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Humanoid Robots Learning to Walk Faster: From the Real World to Simulation and Back Humanoid Robots Learning to Walk Faster: From the Real World to Simulation and Back ALON FARCHY, SAMUEL BARRETT, PATRICK MACALPINE, PETER STONE

Motivation Low-level robot skills are important ◦ ◦ ◦ Robust walking and turning Precise Motivation Low-level robot skills are important ◦ ◦ ◦ Robust walking and turning Precise robotic arm movement Localization Stability Etc.

Motivation Low-level robot skills are important ◦ ◦ ◦ Robust walking and turning Precise Motivation Low-level robot skills are important ◦ ◦ ◦ Robust walking and turning Precise robotic arm movement Localization Stability Etc. These skills can be parameterized, but learning on a robot is challenging: ◦ ◦ Many environmental factors Robot performance degrades with use Robots take time to operate Lack of ground truth

A Little Background… Robo. Cup • • The Robo. Cup Standard Platform League: Soccer A Little Background… Robo. Cup • • The Robo. Cup Standard Platform League: Soccer for robots Requires fast, stable, intelligent robots Robots wear out and are time consuming to work with Therefore, using machine learning is hard

A Little Background… Robo. Cup Simulation • • The 3 D Simulation League: Soccer A Little Background… Robo. Cup Simulation • • The 3 D Simulation League: Soccer for virtual robots Requires fast, stable, intelligent robots Robots are unlimited Great environment for machine learning • In 2011 and 2012, UT Austin Villa Simulation League outpaced the competition by using machine learning.

Learn Apply Transfer How can we transfer our knowledge to the real world? Learn Apply Transfer How can we transfer our knowledge to the real world?

Challenges Many differences between simulation and the real world: • Open Dynamics Engine (ODE) Challenges Many differences between simulation and the real world: • Open Dynamics Engine (ODE) is far from perfect • No fiction on joints • No heat simulation • Virtual Nao is greatly approximated • Equal joint strength, perfect balance, simple foot shape • Soccer environment is greatly approximated • Perfectly flat surface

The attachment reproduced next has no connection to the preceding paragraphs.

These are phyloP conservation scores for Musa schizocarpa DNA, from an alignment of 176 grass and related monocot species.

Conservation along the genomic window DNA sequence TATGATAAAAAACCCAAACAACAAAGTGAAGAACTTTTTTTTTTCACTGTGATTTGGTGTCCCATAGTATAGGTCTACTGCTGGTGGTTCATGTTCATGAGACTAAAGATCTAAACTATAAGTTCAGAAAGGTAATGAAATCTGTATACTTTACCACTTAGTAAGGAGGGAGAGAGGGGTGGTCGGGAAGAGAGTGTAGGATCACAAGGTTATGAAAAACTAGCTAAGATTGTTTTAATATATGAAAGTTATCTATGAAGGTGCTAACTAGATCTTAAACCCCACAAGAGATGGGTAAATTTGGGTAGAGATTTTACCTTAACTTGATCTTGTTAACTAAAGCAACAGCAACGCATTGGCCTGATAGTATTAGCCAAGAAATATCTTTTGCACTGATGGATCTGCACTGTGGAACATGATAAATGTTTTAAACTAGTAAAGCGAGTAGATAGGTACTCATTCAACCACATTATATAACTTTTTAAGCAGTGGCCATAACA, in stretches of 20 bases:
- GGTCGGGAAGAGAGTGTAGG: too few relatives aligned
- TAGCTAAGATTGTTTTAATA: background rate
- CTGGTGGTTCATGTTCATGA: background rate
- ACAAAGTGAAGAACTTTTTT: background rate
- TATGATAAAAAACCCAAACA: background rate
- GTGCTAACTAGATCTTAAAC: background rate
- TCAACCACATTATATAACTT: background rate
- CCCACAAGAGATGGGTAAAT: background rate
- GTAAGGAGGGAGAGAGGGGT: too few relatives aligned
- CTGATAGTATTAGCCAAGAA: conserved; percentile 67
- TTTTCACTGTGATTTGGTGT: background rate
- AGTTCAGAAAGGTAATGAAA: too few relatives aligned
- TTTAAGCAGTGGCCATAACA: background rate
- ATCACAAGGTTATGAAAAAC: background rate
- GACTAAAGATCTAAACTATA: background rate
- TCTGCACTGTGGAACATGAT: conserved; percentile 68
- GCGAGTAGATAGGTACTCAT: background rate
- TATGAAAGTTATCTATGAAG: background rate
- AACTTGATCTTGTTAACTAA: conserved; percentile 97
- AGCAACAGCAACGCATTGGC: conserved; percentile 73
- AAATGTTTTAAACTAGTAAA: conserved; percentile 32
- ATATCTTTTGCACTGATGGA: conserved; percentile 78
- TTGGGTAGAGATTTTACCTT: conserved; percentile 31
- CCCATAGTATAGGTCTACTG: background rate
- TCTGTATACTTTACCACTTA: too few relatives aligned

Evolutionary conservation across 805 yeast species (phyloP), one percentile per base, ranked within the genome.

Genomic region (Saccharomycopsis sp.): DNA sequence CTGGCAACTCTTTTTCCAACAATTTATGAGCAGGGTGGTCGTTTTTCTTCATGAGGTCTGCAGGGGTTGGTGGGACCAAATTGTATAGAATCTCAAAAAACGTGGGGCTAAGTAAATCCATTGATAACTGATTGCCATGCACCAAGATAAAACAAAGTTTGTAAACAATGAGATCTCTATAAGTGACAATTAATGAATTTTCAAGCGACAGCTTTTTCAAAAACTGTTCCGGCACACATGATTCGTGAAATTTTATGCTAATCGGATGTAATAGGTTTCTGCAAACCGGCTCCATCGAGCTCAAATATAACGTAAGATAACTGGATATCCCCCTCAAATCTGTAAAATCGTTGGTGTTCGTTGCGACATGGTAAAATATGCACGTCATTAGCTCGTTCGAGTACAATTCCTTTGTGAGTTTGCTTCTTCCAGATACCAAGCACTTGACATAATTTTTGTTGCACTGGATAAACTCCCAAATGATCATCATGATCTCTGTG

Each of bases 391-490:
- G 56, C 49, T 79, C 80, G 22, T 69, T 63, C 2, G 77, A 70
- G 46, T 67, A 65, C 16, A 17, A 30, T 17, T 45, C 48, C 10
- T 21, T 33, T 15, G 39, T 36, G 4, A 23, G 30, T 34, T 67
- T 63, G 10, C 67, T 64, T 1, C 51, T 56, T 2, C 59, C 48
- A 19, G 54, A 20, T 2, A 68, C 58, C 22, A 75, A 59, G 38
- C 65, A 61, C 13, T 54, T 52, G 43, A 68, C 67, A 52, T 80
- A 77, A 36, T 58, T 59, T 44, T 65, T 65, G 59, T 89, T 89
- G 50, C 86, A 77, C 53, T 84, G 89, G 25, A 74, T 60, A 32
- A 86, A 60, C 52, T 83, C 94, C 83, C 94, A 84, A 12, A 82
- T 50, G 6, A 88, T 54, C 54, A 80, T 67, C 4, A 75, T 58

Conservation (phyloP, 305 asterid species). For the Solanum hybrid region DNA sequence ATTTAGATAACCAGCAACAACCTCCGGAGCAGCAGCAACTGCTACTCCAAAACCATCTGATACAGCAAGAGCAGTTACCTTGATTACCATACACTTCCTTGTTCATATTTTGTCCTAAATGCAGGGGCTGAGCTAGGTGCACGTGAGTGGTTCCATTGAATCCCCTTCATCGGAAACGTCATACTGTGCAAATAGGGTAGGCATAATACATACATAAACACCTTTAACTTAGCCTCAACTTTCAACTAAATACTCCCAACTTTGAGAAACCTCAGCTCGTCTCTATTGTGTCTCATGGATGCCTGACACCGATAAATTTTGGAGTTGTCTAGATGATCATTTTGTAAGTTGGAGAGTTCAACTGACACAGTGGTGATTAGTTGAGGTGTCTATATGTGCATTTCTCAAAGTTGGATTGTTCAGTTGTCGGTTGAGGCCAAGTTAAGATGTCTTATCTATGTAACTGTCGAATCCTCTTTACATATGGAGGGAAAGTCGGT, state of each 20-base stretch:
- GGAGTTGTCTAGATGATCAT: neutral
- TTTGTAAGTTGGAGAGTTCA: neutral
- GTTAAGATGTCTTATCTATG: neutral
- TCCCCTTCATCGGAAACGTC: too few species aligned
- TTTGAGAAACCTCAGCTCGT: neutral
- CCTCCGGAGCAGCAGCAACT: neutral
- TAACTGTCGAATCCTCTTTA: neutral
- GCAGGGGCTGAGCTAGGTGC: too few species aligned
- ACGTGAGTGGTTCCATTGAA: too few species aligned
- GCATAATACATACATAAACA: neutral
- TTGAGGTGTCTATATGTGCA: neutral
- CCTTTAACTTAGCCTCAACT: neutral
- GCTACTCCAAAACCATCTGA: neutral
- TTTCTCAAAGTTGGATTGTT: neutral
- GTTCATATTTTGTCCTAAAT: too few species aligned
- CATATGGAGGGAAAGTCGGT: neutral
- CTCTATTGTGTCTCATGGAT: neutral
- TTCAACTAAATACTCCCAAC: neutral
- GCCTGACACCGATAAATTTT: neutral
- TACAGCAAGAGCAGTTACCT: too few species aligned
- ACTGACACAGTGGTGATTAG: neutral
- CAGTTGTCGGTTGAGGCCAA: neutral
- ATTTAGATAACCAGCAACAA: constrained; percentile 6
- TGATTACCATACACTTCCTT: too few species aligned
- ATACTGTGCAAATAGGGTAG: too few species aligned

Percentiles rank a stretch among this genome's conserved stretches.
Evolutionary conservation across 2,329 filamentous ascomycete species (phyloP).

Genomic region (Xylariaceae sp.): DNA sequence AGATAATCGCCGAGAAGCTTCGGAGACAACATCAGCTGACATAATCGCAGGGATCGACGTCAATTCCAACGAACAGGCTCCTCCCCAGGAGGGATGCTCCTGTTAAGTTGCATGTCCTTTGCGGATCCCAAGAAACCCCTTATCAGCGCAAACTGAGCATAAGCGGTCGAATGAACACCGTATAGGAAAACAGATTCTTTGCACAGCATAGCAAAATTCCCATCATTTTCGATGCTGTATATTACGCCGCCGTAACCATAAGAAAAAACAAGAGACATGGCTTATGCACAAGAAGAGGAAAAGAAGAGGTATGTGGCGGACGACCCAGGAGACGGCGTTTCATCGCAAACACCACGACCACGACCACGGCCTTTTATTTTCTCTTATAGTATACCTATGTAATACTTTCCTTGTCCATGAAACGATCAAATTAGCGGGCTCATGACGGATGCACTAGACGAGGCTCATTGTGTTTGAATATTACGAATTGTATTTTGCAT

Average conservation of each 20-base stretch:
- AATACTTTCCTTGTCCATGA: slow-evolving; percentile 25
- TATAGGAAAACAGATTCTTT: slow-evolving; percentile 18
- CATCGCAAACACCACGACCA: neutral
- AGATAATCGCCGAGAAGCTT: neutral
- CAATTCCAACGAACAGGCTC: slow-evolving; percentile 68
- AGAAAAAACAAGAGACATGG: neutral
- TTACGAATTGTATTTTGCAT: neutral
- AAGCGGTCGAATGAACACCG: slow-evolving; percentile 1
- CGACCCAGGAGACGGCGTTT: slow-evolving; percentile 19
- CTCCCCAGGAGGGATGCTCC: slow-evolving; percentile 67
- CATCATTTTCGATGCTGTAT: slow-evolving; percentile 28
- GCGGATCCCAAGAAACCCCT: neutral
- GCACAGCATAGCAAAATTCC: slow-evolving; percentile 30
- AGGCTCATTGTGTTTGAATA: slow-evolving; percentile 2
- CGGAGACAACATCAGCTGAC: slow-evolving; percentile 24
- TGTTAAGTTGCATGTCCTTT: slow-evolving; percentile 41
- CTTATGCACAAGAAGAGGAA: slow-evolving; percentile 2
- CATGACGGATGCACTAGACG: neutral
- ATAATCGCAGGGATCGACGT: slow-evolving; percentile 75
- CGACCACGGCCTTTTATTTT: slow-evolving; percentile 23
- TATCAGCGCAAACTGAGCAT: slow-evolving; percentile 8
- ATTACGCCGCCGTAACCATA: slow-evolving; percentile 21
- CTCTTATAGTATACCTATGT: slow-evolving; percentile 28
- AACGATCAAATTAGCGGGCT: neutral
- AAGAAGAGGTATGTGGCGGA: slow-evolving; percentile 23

Outline Grounded Simulation Learning (GSL) ◦ Assumptions, Parameters, Overview ◦ Ground, Optimize, Guide Implementation Outline Grounded Simulation Learning (GSL) ◦ Assumptions, Parameters, Overview ◦ Ground, Optimize, Guide Implementation ◦ ◦ Fitness Evaluation Predicting Joint Angles Optimizing (CMA-ES) Manual Guidance Results References

Grounded Simulation Learning (GSL) Concept: Iteratively bound the search space to find areas that Grounded Simulation Learning (GSL) Concept: Iteratively bound the search space to find areas that overlap between the simulation and the real word. Reduce disparity between simulation / real world along the way. Assumptions: 1. Evaluation in simulation can be modified. 2. A small number of evaluations can be run on the robot. 3. A small number of explorations can be run on the robot to collect data. 4. Using data from (3), the disparity between the simulation and robot can be reduced via supervised machine learning. 5. Optimization in simulation can be biased towards / against certain parameters.